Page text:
I mention the history with my brother because the quote about resistence troubles me. I don't see the Black world as having resisted all that much. There was more that could have been done. There has always been more that could have been done, and I think what is most compelling about the whole deal is not where the conflict fell short, but where it went underground.

There is something about being the long-term recipient of blows that highlights a more noble character - or at least a more noble role. Especially when held against the light of such virulent...devilishness.

My brother has not changed much. Now he is an amazing father and husband...a servant who gets things done, who values loyalty, who left a management job so he could work for the school system and be home for lunch with his family every day. There is a significant value in the way he refused to be sucked in by my father's demands, or by my bullying. When he and I speak now, every once in a while I will hear a tension in him - something about not knowing quite where he falls on the chart of dominance established by my father and me.

These days I'm quick to nip that self doubt. I prize his example - it offers me a rich alternative to the greedy obsessions I would choose without him.

My brother's doubts remind me of the tensions I hear in Black voices from time to time. Voices that urge efforts to fight back in kind, or that cause so much of the self-destructive - though culturally normative - behavior I see in a lot of the "keeping it real" Black culture.

What I dig about the culture of the Harlem renaissance, or the old Southern "yessah," or the way I've seen a few large Black churches do things around here is how similar the approach is to what I see in Jesus and His teachings. It's a refusal to get sucked into the stupid fight where the beat down is sure to come anyway.

To me it looks like a way to absorb the blows - for hundreds of years, but especially right after WWII - without compromising on strength. The emergence of this ability strikes me as a dominant 1950s feature...and maybe it was the convergence of the practitioners of that new ability that made the world kind of blue.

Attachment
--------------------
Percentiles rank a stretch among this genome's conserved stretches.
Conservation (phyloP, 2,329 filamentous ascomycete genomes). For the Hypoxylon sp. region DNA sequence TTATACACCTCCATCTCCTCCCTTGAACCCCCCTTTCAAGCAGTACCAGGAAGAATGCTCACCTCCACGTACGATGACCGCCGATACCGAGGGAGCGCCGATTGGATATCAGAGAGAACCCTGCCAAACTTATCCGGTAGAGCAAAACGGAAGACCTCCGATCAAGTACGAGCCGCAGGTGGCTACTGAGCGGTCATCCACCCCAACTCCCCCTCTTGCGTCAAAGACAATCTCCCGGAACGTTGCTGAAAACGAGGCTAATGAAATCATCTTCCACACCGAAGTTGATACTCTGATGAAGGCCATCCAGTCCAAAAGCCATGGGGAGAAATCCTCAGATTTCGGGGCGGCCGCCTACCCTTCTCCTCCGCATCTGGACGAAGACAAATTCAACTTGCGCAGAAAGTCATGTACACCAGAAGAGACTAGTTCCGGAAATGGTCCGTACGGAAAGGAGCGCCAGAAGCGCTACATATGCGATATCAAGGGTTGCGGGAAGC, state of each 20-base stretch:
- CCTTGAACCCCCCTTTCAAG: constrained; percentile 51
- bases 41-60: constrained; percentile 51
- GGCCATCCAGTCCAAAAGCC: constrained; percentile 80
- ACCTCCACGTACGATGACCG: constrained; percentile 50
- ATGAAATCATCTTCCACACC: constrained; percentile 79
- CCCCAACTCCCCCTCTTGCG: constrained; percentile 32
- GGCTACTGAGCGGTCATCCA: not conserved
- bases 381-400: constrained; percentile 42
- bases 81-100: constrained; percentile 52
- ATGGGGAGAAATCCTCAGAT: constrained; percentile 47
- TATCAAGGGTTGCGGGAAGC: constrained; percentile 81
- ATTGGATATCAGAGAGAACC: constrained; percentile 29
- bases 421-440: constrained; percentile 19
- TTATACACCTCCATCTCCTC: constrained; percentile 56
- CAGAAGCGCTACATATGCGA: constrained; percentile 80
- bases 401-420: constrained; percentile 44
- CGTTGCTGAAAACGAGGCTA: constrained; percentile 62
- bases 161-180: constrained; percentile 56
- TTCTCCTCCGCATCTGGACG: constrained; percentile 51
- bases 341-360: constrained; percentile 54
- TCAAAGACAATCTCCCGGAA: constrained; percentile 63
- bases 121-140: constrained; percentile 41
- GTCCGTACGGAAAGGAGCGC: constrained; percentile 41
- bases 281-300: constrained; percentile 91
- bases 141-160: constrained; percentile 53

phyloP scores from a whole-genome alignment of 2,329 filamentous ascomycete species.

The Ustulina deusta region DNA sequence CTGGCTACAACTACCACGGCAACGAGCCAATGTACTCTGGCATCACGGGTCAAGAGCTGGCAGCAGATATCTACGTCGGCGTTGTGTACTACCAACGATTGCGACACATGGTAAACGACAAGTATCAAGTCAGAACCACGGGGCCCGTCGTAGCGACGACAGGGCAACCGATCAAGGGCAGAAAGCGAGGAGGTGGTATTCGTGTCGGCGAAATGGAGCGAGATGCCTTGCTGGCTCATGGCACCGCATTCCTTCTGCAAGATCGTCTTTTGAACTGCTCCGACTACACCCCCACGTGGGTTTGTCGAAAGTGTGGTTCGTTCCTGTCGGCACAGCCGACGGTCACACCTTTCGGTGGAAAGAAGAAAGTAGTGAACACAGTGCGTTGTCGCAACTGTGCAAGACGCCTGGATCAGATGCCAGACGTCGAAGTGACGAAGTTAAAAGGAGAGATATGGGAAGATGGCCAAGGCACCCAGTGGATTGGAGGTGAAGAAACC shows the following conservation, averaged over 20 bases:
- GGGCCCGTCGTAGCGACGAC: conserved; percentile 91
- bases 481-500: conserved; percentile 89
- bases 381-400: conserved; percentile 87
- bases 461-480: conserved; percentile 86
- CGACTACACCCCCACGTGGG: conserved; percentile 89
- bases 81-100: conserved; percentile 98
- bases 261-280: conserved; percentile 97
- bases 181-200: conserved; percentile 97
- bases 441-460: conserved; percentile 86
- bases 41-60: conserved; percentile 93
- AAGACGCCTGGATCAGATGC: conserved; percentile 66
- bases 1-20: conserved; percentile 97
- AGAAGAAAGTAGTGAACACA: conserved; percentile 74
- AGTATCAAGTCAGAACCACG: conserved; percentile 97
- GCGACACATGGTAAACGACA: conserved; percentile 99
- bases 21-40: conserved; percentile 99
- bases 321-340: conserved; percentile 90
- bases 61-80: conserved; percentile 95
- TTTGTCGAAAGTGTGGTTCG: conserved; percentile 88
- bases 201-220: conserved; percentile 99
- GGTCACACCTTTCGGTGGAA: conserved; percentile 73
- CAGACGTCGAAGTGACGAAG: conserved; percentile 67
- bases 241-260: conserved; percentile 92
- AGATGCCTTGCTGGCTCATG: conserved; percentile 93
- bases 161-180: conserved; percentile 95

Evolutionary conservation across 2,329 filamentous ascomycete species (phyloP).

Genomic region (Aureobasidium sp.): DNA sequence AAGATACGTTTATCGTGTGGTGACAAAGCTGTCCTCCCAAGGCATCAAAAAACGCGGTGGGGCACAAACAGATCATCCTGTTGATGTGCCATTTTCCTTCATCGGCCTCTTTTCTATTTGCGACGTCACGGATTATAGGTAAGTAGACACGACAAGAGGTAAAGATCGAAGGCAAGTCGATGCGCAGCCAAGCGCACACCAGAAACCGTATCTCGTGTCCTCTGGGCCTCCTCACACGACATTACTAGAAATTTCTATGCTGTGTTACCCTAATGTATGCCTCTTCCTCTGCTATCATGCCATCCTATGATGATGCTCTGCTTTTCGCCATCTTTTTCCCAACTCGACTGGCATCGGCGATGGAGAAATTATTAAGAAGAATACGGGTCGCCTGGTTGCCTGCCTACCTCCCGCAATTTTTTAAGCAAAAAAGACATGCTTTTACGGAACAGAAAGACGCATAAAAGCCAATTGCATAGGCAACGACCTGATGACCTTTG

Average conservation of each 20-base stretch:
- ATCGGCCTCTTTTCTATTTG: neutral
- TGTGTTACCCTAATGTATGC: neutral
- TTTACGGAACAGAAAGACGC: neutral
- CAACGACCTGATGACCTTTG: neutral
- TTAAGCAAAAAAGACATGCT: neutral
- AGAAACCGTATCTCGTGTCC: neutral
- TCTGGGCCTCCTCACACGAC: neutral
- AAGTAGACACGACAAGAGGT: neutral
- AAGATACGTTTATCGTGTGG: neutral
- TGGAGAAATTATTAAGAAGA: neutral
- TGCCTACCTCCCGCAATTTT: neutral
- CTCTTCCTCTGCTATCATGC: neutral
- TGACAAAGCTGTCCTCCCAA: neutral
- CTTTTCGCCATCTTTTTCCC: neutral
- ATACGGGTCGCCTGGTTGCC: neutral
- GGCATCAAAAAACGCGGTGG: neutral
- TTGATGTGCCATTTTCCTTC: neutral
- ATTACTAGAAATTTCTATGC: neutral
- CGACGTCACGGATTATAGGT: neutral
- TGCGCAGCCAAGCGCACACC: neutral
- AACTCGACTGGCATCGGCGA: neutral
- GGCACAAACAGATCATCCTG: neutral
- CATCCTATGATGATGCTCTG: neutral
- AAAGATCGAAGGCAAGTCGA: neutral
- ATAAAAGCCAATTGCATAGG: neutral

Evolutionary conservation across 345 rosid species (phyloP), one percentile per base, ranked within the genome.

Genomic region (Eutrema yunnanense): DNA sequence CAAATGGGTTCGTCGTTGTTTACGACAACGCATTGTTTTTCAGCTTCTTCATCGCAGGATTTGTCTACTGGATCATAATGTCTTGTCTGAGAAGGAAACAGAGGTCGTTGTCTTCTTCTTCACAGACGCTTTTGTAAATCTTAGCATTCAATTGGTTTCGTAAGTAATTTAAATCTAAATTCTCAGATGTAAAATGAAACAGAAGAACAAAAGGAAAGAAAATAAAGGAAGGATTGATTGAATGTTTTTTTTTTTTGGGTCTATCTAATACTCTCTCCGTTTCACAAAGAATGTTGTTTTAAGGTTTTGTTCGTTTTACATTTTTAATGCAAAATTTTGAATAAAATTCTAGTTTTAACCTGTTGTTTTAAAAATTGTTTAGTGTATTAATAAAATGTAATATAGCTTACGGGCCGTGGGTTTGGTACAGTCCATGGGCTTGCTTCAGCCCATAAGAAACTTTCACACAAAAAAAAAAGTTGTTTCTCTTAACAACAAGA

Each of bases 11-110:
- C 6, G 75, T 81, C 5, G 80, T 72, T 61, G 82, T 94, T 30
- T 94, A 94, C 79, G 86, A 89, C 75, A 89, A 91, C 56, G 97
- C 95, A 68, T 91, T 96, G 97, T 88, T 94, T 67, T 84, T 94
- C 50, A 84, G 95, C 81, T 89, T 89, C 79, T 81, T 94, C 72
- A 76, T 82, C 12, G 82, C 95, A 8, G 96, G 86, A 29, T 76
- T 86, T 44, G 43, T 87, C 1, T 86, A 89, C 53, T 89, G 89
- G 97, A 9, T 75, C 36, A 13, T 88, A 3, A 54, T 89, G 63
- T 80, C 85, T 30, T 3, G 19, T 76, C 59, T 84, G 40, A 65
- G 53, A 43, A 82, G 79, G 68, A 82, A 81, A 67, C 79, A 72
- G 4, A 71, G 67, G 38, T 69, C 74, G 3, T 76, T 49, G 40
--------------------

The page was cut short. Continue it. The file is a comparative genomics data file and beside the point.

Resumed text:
10:49 PM  
Blogger jazztheo said...


I'm not sure why you say that you don't see the black world as having resisted that much at all...all I see throughout black history is resistance, defiance and the search for dignity inspite of being dehumanized.

Don't mistake the "Yessah" as a lack of resistance...It might just be the presence of "loving ones enemies."

11:20 PM  
Blogger Pete Gall said...

What I was intending to highlight was that the resistence has not come in like form. My brother did not push me back. Instead he sidestepped me, or avoided me, or picked his shots in other ways. I think we're looking at different aspects of the word resistance - and that may be a telling thing in itself. I was referring to pushing back. When you put it alongside defiance, it looks much more like the refusal to accept the abuse - more like how my brother would respond.

I suppose a person could push to have any response to an overwhelming tyrant - whether in the moment the choice feels noble or more like defeat - fall under the label of "loving response to enemy." The refusal to enjoin a suicidal fight is a great way of showing the ugliness of the tyrant. The refusal to respond in kind is the refusal to agree to the curse the tyrant's choices heap upon himself.

What I was thinking about with the 1950s aspect was what it must have been like to go from a sense of optimism back to the same old garbage. I was thinking about what it must have been like to not be able to fight back directly - and what a confusing thing to a sense of self that must have been. No wonder there was so much self-destructive behavior mixed in with the cream of the jazz crop.